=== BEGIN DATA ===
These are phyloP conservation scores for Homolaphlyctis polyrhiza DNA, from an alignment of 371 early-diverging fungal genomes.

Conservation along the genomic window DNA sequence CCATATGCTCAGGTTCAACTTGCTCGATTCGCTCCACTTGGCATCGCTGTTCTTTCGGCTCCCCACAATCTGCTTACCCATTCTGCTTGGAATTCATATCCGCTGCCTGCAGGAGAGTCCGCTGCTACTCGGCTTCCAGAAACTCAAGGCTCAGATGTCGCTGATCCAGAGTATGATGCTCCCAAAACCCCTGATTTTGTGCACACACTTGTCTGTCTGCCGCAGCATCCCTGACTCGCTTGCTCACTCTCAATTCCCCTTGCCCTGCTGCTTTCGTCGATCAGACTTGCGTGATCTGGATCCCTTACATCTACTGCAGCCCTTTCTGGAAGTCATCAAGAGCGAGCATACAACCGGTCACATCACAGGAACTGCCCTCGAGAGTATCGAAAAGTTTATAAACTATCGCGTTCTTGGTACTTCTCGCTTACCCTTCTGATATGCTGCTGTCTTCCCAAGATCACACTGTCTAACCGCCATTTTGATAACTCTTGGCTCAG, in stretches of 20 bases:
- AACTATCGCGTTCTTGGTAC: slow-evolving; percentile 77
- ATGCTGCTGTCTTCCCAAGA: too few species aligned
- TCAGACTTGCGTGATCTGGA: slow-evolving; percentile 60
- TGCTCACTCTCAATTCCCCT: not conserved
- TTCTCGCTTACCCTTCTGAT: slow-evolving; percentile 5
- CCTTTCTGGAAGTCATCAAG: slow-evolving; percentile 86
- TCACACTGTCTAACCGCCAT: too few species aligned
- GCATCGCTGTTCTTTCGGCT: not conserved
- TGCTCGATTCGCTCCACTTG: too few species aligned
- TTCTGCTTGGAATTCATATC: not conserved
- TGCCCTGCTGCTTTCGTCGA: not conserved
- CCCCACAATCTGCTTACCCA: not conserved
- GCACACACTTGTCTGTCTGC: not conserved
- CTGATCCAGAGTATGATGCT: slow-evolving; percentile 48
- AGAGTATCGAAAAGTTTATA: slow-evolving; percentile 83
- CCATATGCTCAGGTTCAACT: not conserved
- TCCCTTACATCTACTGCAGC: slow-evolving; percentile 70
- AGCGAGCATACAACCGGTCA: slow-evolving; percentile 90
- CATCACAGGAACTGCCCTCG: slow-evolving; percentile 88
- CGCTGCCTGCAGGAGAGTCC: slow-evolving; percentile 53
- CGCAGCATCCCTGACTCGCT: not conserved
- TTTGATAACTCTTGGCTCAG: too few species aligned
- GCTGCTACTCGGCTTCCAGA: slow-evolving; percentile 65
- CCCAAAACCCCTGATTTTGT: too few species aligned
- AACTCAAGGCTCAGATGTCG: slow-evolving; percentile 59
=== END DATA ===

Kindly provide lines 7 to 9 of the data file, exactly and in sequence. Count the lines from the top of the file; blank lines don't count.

- TTCTCGCTTACCCTTCTGAT: slow-evolving; percentile 5
- CCTTTCTGGAAGTCATCAAG: slow-evolving; percentile 86
- TCACACTGTCTAACCGCCAT: too few species aligned